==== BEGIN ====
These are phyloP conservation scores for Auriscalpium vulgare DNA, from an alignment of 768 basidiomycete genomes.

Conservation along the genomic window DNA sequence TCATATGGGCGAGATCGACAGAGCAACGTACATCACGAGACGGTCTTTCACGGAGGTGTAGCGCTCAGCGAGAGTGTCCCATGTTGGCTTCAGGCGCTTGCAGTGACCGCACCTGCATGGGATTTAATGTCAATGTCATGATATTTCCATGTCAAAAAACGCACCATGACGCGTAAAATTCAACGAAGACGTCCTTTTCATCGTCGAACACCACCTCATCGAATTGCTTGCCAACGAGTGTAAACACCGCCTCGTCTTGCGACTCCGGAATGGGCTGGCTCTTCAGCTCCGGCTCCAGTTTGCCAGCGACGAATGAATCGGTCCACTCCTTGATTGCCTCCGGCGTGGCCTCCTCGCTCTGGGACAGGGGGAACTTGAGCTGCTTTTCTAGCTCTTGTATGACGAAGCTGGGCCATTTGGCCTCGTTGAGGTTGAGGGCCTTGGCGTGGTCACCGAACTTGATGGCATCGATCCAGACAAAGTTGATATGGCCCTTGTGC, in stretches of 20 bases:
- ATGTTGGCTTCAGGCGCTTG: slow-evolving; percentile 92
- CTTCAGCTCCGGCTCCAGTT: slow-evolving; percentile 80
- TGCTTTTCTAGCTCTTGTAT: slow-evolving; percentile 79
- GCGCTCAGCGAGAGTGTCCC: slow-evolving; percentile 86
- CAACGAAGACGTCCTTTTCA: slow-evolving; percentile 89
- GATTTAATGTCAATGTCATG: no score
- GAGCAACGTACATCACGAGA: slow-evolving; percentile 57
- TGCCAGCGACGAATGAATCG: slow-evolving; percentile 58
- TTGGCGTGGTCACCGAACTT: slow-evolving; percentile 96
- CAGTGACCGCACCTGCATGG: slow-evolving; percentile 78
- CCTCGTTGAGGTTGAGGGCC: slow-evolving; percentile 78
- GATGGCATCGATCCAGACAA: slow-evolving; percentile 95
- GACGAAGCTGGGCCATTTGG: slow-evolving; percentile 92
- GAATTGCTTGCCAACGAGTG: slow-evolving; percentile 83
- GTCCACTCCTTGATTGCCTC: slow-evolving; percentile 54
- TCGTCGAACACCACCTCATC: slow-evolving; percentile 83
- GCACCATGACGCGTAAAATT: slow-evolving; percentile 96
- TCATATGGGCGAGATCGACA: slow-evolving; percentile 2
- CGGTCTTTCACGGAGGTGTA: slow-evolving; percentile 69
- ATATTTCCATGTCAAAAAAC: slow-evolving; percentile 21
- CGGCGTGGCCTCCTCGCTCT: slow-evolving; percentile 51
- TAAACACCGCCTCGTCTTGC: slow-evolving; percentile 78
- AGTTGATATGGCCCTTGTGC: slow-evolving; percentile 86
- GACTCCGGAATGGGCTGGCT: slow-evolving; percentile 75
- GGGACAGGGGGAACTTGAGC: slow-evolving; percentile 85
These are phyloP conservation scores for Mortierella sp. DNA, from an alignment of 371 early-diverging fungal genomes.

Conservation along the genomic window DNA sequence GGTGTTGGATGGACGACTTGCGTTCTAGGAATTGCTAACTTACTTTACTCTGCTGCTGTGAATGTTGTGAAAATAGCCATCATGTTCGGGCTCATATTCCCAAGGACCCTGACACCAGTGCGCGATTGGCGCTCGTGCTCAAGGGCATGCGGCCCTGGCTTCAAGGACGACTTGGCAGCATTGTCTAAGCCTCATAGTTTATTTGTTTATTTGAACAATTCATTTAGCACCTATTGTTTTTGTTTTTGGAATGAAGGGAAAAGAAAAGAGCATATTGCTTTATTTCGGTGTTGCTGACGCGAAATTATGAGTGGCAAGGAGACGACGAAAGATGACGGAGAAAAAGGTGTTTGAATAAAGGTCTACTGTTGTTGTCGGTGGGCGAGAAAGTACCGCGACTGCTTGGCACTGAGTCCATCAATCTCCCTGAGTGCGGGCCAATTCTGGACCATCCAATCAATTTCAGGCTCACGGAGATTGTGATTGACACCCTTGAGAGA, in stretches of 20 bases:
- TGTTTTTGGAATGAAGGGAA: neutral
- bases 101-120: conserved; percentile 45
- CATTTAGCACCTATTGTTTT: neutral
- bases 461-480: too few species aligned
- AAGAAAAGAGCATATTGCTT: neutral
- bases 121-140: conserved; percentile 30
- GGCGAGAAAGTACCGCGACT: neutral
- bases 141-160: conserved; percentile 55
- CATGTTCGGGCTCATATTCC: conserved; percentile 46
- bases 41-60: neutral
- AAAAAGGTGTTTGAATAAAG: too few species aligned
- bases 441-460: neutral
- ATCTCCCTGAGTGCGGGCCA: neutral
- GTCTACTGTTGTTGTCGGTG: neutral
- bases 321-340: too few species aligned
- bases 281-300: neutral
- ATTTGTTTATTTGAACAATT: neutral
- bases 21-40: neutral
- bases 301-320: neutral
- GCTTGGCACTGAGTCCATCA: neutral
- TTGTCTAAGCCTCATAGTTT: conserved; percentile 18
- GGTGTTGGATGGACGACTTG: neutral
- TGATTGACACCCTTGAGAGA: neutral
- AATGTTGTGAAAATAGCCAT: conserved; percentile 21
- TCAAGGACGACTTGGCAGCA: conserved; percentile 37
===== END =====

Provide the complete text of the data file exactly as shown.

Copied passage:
These are phyloP conservation scores for Auriscalpium vulgare DNA, from an alignment of 768 basidiomycete genomes.

Conservation along the genomic window DNA sequence TCATATGGGCGAGATCGACAGAGCAACGTACATCACGAGACGGTCTTTCACGGAGGTGTAGCGCTCAGCGAGAGTGTCCCATGTTGGCTTCAGGCGCTTGCAGTGACCGCACCTGCATGGGATTTAATGTCAATGTCATGATATTTCCATGTCAAAAAACGCACCATGACGCGTAAAATTCAACGAAGACGTCCTTTTCATCGTCGAACACCACCTCATCGAATTGCTTGCCAACGAGTGTAAACACCGCCTCGTCTTGCGACTCCGGAATGGGCTGGCTCTTCAGCTCCGGCTCCAGTTTGCCAGCGACGAATGAATCGGTCCACTCCTTGATTGCCTCCGGCGTGGCCTCCTCGCTCTGGGACAGGGGGAACTTGAGCTGCTTTTCTAGCTCTTGTATGACGAAGCTGGGCCATTTGGCCTCGTTGAGGTTGAGGGCCTTGGCGTGGTCACCGAACTTGATGGCATCGATCCAGACAAAGTTGATATGGCCCTTGTGC, in stretches of 20 bases:
- ATGTTGGCTTCAGGCGCTTG: slow-evolving; percentile 92
- CTTCAGCTCCGGCTCCAGTT: slow-evolving; percentile 80
- TGCTTTTCTAGCTCTTGTAT: slow-evolving; percentile 79
- GCGCTCAGCGAGAGTGTCCC: slow-evolving; percentile 86
- CAACGAAGACGTCCTTTTCA: slow-evolving; percentile 89
- GATTTAATGTCAATGTCATG: no score
- GAGCAACGTACATCACGAGA: slow-evolving; percentile 57
- TGCCAGCGACGAATGAATCG: slow-evolving; percentile 58
- TTGGCGTGGTCACCGAACTT: slow-evolving; percentile 96
- CAGTGACCGCACCTGCATGG: slow-evolving; percentile 78
- CCTCGTTGAGGTTGAGGGCC: slow-evolving; percentile 78
- GATGGCATCGATCCAGACAA: slow-evolving; percentile 95
- GACGAAGCTGGGCCATTTGG: slow-evolving; percentile 92
- GAATTGCTTGCCAACGAGTG: slow-evolving; percentile 83
- GTCCACTCCTTGATTGCCTC: slow-evolving; percentile 54
- TCGTCGAACACCACCTCATC: slow-evolving; percentile 83
- GCACCATGACGCGTAAAATT: slow-evolving; percentile 96
- TCATATGGGCGAGATCGACA: slow-evolving; percentile 2
- CGGTCTTTCACGGAGGTGTA: slow-evolving; percentile 69
- ATATTTCCATGTCAAAAAAC: slow-evolving; percentile 21
- CGGCGTGGCCTCCTCGCTCT: slow-evolving; percentile 51
- TAAACACCGCCTCGTCTTGC: slow-evolving; percentile 78
- AGTTGATATGGCCCTTGTGC: slow-evolving; percentile 86
- GACTCCGGAATGGGCTGGCT: slow-evolving; percentile 75
- GGGACAGGGGGAACTTGAGC: slow-evolving; percentile 85
These are phyloP conservation scores for Mortierella sp. DNA, from an alignment of 371 early-diverging fungal genomes.

Conservation along the genomic window DNA sequence GGTGTTGGATGGACGACTTGCGTTCTAGGAATTGCTAACTTACTTTACTCTGCTGCTGTGAATGTTGTGAAAATAGCCATCATGTTCGGGCTCATATTCCCAAGGACCCTGACACCAGTGCGCGATTGGCGCTCGTGCTCAAGGGCATGCGGCCCTGGCTTCAAGGACGACTTGGCAGCATTGTCTAAGCCTCATAGTTTATTTGTTTATTTGAACAATTCATTTAGCACCTATTGTTTTTGTTTTTGGAATGAAGGGAAAAGAAAAGAGCATATTGCTTTATTTCGGTGTTGCTGACGCGAAATTATGAGTGGCAAGGAGACGACGAAAGATGACGGAGAAAAAGGTGTTTGAATAAAGGTCTACTGTTGTTGTCGGTGGGCGAGAAAGTACCGCGACTGCTTGGCACTGAGTCCATCAATCTCCCTGAGTGCGGGCCAATTCTGGACCATCCAATCAATTTCAGGCTCACGGAGATTGTGATTGACACCCTTGAGAGA, in stretches of 20 bases:
- TGTTTTTGGAATGAAGGGAA: neutral
- bases 101-120: conserved; percentile 45
- CATTTAGCACCTATTGTTTT: neutral
- bases 461-480: too few species aligned
- AAGAAAAGAGCATATTGCTT: neutral
- bases 121-140: conserved; percentile 30
- GGCGAGAAAGTACCGCGACT: neutral
- bases 141-160: conserved; percentile 55
- CATGTTCGGGCTCATATTCC: conserved; percentile 46
- bases 41-60: neutral
- AAAAAGGTGTTTGAATAAAG: too few species aligned
- bases 441-460: neutral
- ATCTCCCTGAGTGCGGGCCA: neutral
- GTCTACTGTTGTTGTCGGTG: neutral
- bases 321-340: too few species aligned
- bases 281-300: neutral
- ATTTGTTTATTTGAACAATT: neutral
- bases 21-40: neutral
- bases 301-320: neutral
- GCTTGGCACTGAGTCCATCA: neutral
- TTGTCTAAGCCTCATAGTTT: conserved; percentile 18
- GGTGTTGGATGGACGACTTG: neutral
- TGATTGACACCCTTGAGAGA: neutral
- AATGTTGTGAAAATAGCCAT: conserved; percentile 21
- TCAAGGACGACTTGGCAGCA: conserved; percentile 37